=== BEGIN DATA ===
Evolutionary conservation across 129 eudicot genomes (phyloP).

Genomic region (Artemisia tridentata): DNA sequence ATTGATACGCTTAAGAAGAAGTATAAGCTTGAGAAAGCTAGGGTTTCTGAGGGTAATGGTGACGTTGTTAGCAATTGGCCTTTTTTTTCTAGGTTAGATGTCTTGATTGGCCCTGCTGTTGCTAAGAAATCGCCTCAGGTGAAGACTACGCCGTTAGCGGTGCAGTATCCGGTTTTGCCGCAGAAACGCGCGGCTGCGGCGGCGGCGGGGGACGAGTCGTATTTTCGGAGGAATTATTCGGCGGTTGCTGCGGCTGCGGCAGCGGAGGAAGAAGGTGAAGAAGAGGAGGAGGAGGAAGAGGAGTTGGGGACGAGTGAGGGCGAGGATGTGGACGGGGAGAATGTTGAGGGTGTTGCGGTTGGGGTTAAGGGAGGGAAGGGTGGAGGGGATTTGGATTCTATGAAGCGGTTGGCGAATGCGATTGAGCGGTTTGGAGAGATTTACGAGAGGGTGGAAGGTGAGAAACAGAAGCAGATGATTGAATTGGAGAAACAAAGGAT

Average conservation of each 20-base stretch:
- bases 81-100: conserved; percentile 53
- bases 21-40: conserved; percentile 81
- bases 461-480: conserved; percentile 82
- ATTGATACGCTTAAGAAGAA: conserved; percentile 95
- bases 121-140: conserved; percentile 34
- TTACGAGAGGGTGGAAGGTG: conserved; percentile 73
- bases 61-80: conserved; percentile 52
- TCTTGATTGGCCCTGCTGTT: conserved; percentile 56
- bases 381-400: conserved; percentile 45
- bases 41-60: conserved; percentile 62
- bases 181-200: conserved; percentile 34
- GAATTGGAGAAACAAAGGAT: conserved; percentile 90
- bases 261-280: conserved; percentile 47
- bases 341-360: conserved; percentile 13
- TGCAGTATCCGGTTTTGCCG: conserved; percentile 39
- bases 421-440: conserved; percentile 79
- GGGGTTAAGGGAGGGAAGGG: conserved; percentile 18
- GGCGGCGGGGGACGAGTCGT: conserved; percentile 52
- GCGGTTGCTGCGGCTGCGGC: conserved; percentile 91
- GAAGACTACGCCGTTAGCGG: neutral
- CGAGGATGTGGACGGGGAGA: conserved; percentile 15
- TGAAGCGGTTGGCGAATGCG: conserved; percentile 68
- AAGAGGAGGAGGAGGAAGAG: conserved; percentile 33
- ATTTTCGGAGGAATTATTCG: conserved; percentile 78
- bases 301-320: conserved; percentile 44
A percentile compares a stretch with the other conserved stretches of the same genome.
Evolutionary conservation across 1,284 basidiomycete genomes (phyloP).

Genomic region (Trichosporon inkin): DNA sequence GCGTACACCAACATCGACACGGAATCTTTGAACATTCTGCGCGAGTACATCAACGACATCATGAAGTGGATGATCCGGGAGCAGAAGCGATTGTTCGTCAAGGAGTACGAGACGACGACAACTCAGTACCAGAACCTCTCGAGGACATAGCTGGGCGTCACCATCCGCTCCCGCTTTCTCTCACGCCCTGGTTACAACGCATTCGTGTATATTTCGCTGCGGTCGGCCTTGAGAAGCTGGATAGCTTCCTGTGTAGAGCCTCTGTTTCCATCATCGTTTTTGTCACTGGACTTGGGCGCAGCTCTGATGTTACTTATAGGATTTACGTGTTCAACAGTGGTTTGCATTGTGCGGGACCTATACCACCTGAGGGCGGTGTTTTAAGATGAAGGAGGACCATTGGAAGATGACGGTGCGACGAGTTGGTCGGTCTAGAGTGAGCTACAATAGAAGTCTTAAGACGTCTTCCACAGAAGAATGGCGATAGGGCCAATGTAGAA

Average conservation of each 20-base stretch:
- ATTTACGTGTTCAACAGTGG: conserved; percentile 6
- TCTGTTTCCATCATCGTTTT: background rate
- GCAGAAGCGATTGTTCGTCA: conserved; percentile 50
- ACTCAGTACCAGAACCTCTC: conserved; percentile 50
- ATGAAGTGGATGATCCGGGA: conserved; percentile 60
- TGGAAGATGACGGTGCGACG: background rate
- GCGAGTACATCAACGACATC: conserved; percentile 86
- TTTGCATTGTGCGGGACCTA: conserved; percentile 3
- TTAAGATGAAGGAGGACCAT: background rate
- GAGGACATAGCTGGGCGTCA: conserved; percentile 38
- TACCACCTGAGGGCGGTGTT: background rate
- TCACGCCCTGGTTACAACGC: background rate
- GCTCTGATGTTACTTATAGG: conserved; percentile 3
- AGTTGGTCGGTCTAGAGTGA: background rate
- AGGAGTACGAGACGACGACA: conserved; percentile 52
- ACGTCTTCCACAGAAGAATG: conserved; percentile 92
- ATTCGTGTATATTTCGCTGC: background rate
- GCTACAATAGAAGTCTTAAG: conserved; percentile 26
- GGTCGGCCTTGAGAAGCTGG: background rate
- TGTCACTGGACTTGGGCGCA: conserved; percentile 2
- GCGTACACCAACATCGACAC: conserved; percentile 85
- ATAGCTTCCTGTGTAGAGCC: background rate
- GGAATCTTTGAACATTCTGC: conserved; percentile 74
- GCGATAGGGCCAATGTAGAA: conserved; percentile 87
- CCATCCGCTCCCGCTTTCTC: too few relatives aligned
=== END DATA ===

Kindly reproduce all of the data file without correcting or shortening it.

Evolutionary conservation across 129 eudicot genomes (phyloP).

Genomic region (Artemisia tridentata): DNA sequence ATTGATACGCTTAAGAAGAAGTATAAGCTTGAGAAAGCTAGGGTTTCTGAGGGTAATGGTGACGTTGTTAGCAATTGGCCTTTTTTTTCTAGGTTAGATGTCTTGATTGGCCCTGCTGTTGCTAAGAAATCGCCTCAGGTGAAGACTACGCCGTTAGCGGTGCAGTATCCGGTTTTGCCGCAGAAACGCGCGGCTGCGGCGGCGGCGGGGGACGAGTCGTATTTTCGGAGGAATTATTCGGCGGTTGCTGCGGCTGCGGCAGCGGAGGAAGAAGGTGAAGAAGAGGAGGAGGAGGAAGAGGAGTTGGGGACGAGTGAGGGCGAGGATGTGGACGGGGAGAATGTTGAGGGTGTTGCGGTTGGGGTTAAGGGAGGGAAGGGTGGAGGGGATTTGGATTCTATGAAGCGGTTGGCGAATGCGATTGAGCGGTTTGGAGAGATTTACGAGAGGGTGGAAGGTGAGAAACAGAAGCAGATGATTGAATTGGAGAAACAAAGGAT

Average conservation of each 20-base stretch:
- bases 81-100: conserved; percentile 53
- bases 21-40: conserved; percentile 81
- bases 461-480: conserved; percentile 82
- ATTGATACGCTTAAGAAGAA: conserved; percentile 95
- bases 121-140: conserved; percentile 34
- TTACGAGAGGGTGGAAGGTG: conserved; percentile 73
- bases 61-80: conserved; percentile 52
- TCTTGATTGGCCCTGCTGTT: conserved; percentile 56
- bases 381-400: conserved; percentile 45
- bases 41-60: conserved; percentile 62
- bases 181-200: conserved; percentile 34
- GAATTGGAGAAACAAAGGAT: conserved; percentile 90
- bases 261-280: conserved; percentile 47
- bases 341-360: conserved; percentile 13
- TGCAGTATCCGGTTTTGCCG: conserved; percentile 39
- bases 421-440: conserved; percentile 79
- GGGGTTAAGGGAGGGAAGGG: conserved; percentile 18
- GGCGGCGGGGGACGAGTCGT: conserved; percentile 52
- GCGGTTGCTGCGGCTGCGGC: conserved; percentile 91
- GAAGACTACGCCGTTAGCGG: neutral
- CGAGGATGTGGACGGGGAGA: conserved; percentile 15
- TGAAGCGGTTGGCGAATGCG: conserved; percentile 68
- AAGAGGAGGAGGAGGAAGAG: conserved; percentile 33
- ATTTTCGGAGGAATTATTCG: conserved; percentile 78
- bases 301-320: conserved; percentile 44
A percentile compares a stretch with the other conserved stretches of the same genome.
Evolutionary conservation across 1,284 basidiomycete genomes (phyloP).

Genomic region (Trichosporon inkin): DNA sequence GCGTACACCAACATCGACACGGAATCTTTGAACATTCTGCGCGAGTACATCAACGACATCATGAAGTGGATGATCCGGGAGCAGAAGCGATTGTTCGTCAAGGAGTACGAGACGACGACAACTCAGTACCAGAACCTCTCGAGGACATAGCTGGGCGTCACCATCCGCTCCCGCTTTCTCTCACGCCCTGGTTACAACGCATTCGTGTATATTTCGCTGCGGTCGGCCTTGAGAAGCTGGATAGCTTCCTGTGTAGAGCCTCTGTTTCCATCATCGTTTTTGTCACTGGACTTGGGCGCAGCTCTGATGTTACTTATAGGATTTACGTGTTCAACAGTGGTTTGCATTGTGCGGGACCTATACCACCTGAGGGCGGTGTTTTAAGATGAAGGAGGACCATTGGAAGATGACGGTGCGACGAGTTGGTCGGTCTAGAGTGAGCTACAATAGAAGTCTTAAGACGTCTTCCACAGAAGAATGGCGATAGGGCCAATGTAGAA

Average conservation of each 20-base stretch:
- ATTTACGTGTTCAACAGTGG: conserved; percentile 6
- TCTGTTTCCATCATCGTTTT: background rate
- GCAGAAGCGATTGTTCGTCA: conserved; percentile 50
- ACTCAGTACCAGAACCTCTC: conserved; percentile 50
- ATGAAGTGGATGATCCGGGA: conserved; percentile 60
- TGGAAGATGACGGTGCGACG: background rate
- GCGAGTACATCAACGACATC: conserved; percentile 86
- TTTGCATTGTGCGGGACCTA: conserved; percentile 3
- TTAAGATGAAGGAGGACCAT: background rate
- GAGGACATAGCTGGGCGTCA: conserved; percentile 38
- TACCACCTGAGGGCGGTGTT: background rate
- TCACGCCCTGGTTACAACGC: background rate
- GCTCTGATGTTACTTATAGG: conserved; percentile 3
- AGTTGGTCGGTCTAGAGTGA: background rate
- AGGAGTACGAGACGACGACA: conserved; percentile 52
- ACGTCTTCCACAGAAGAATG: conserved; percentile 92
- ATTCGTGTATATTTCGCTGC: background rate
- GCTACAATAGAAGTCTTAAG: conserved; percentile 26
- GGTCGGCCTTGAGAAGCTGG: background rate
- TGTCACTGGACTTGGGCGCA: conserved; percentile 2
- GCGTACACCAACATCGACAC: conserved; percentile 85
- ATAGCTTCCTGTGTAGAGCC: background rate
- GGAATCTTTGAACATTCTGC: conserved; percentile 74
- GCGATAGGGCCAATGTAGAA: conserved; percentile 87
- CCATCCGCTCCCGCTTTCTC: too few relatives aligned